They buy you hydrangea bushes and stackable storage and v-neck pink t-shirts. They draw your likeness on cards that they made just for you.
But the real gift is in the fact that when there is a hug to be given to only one person, it is given to you, the mother. When there is a problem to be solved by just one person, the little ones bring it to you, the mom. When there is a choice to be made, they choose you. When there is a secret to share, they share it with you. When there is a game to be played, they want to play it with you. It’s true that you also have to accept the other side of that coin. There are all of the horribly unacceptable things from my previous post. Things that ought not be discussed and certainly shouldn’t be blogged about. It is you holding the bowl under the chin, chiding the child for doing things even farm animals wouldn’t do, and cleaning the sheets in the middle of the night. But this is a price most mothers are willing to pay for the rewards that come alongside it.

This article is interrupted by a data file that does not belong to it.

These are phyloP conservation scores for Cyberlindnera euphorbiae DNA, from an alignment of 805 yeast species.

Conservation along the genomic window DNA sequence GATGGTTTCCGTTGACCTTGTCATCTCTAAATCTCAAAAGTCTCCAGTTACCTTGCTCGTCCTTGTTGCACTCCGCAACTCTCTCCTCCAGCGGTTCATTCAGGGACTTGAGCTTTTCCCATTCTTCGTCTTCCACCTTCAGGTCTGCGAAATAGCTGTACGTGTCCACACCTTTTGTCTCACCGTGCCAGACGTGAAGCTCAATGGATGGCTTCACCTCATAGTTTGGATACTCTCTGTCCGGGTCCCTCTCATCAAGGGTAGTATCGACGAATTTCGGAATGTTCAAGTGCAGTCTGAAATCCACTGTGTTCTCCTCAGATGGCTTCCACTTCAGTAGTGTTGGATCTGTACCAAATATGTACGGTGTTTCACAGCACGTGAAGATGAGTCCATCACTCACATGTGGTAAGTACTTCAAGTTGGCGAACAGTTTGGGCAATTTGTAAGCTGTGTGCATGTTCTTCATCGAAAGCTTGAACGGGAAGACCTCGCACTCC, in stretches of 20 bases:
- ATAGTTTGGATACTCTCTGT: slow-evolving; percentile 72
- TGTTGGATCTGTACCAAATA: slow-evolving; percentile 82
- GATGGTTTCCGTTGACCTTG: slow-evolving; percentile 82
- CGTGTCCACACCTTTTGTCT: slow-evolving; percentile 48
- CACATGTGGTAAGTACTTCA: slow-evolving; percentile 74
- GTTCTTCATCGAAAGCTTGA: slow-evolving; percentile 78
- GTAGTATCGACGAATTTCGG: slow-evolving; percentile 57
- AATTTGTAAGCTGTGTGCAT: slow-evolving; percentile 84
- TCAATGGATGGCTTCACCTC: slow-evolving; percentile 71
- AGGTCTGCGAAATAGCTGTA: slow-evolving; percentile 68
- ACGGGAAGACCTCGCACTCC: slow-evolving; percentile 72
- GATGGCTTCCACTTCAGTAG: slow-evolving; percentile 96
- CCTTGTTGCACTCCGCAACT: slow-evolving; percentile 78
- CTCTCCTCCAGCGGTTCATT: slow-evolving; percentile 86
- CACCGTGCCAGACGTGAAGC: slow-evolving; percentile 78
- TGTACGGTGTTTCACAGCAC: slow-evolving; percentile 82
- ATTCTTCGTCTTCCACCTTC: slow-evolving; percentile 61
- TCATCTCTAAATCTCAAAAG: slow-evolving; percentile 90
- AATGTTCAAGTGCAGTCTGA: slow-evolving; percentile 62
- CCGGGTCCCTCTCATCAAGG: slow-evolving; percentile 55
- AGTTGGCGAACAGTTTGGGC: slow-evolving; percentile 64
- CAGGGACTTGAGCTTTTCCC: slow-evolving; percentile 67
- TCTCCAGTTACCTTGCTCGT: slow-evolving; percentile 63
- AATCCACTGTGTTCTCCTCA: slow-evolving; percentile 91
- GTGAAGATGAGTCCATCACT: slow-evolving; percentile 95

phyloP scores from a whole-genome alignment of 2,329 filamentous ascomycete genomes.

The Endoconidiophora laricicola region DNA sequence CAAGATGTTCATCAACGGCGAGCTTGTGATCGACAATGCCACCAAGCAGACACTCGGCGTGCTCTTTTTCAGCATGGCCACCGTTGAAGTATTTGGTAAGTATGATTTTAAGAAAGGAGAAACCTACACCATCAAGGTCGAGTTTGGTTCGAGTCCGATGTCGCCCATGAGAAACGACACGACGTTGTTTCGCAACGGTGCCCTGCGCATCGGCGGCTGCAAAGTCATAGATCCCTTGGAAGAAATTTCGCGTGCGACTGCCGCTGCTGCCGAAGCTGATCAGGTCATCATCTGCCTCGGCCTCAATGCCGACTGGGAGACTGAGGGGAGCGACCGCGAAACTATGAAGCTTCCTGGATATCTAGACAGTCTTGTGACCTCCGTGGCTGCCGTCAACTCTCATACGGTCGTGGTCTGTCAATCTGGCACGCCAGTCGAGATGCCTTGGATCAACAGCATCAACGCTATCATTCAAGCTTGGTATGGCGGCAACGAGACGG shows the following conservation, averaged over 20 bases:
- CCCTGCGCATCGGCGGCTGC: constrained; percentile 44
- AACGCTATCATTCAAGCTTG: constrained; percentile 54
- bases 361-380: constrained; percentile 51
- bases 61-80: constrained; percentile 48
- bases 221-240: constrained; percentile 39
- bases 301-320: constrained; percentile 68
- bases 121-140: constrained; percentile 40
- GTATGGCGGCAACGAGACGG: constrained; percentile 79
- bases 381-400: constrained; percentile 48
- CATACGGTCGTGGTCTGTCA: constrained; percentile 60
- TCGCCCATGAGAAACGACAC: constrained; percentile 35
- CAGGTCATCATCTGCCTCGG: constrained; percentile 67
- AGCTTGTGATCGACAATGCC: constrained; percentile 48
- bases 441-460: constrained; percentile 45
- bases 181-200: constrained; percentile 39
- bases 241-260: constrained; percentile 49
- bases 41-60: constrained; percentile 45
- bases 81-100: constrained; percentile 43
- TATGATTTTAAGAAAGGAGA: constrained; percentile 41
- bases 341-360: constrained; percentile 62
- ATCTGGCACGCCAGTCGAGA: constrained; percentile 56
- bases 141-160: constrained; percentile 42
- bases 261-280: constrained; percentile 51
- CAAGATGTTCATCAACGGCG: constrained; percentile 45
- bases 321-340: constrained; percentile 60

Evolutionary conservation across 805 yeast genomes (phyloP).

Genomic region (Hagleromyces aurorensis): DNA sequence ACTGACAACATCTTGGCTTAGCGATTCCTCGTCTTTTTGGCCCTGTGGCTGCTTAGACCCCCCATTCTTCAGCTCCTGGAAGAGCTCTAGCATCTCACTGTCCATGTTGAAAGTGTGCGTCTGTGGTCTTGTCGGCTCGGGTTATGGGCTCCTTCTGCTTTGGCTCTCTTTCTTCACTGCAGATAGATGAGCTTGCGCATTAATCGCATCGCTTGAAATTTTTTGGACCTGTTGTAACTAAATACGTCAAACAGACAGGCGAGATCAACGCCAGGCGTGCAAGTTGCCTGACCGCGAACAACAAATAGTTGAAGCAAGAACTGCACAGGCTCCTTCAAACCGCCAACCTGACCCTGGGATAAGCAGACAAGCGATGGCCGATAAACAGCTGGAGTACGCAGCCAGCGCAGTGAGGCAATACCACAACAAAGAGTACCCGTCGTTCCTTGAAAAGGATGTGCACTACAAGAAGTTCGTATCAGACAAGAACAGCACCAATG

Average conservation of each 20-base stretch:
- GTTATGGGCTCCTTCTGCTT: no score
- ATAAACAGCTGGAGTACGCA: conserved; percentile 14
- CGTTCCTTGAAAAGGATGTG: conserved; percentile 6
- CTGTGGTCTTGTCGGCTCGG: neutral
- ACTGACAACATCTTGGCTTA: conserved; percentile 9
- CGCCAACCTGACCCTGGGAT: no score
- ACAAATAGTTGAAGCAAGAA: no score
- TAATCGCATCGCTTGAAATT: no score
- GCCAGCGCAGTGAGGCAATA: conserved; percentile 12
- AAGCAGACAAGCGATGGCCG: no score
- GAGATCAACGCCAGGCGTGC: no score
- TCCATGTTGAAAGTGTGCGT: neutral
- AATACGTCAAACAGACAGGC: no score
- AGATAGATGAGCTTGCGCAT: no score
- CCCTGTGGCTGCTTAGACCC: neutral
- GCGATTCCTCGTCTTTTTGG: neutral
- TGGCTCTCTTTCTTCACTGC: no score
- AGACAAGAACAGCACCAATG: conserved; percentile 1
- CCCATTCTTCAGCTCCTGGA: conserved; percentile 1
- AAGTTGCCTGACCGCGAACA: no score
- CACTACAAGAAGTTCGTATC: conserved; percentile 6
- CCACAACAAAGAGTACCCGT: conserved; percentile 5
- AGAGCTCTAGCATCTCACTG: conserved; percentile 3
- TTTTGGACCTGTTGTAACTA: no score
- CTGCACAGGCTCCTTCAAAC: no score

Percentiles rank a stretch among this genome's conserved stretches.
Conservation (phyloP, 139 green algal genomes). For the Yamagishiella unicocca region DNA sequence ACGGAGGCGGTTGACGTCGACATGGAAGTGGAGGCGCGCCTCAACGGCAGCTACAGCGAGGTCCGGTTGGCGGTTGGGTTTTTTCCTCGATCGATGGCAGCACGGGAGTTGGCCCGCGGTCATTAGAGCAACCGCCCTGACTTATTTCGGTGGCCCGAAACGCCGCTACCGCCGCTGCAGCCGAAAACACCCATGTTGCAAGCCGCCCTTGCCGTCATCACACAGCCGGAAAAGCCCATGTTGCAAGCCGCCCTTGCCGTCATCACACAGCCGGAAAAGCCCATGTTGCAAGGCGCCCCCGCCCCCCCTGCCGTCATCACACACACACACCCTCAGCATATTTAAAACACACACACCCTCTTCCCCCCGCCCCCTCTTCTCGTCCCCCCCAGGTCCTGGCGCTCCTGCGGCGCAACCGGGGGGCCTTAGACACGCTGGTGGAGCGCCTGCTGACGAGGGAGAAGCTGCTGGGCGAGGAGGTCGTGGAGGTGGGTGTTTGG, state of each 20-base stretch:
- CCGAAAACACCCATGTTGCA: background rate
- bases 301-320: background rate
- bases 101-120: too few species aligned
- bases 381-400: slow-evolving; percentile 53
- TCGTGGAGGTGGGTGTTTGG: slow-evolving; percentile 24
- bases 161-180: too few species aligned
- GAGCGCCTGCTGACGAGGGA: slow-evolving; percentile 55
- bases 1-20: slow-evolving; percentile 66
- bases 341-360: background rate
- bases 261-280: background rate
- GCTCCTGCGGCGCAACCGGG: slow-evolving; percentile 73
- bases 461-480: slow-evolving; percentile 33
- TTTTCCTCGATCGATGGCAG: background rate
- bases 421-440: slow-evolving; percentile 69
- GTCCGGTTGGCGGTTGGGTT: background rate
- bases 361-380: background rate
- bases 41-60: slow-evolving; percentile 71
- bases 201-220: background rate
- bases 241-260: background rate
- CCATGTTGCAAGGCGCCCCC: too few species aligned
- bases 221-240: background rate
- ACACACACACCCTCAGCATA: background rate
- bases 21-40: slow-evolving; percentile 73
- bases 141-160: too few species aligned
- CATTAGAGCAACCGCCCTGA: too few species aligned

Every day has moments that cause me to take a breath, consider who I am and what I’ve been given, and utter my thanks to the Father of Lights. Every day presents opportunities to savor parenthood and observe it for its gore and its glory. But this day is set aside for the public expression of all of that. It is a mom’s annual review from her company. It is the day the world professes the thoughts that other days just remain in their heads.
Today was nice. Worship was warm and uplifting. Lunch was delicious in every way except for my unobstructed view of a man whose pants did not suffice, if you know what I mean.
I was thinking I might like some Botox, you know, to kind of buy back a few days from my early thirties or something.
I received, among other things, an iron (badly needed, I assure you).
But the real gift is not in any of this. It is in the milky white skin, the chipped toenail polish, the brown eyes that almost completely disappear during laughter, the sticky hand of the oldest child that reaches up in the middle of a department store and unexpectedly takes yours, and the note that is passed to you in the middle of a sermon that tells you you’re special. The real gift is fragmented into, but not diminished by, every single moment of every single day…
And I think living in a shoe without the Botox is a small price to pay for all of that.
Happy Mother’s Day.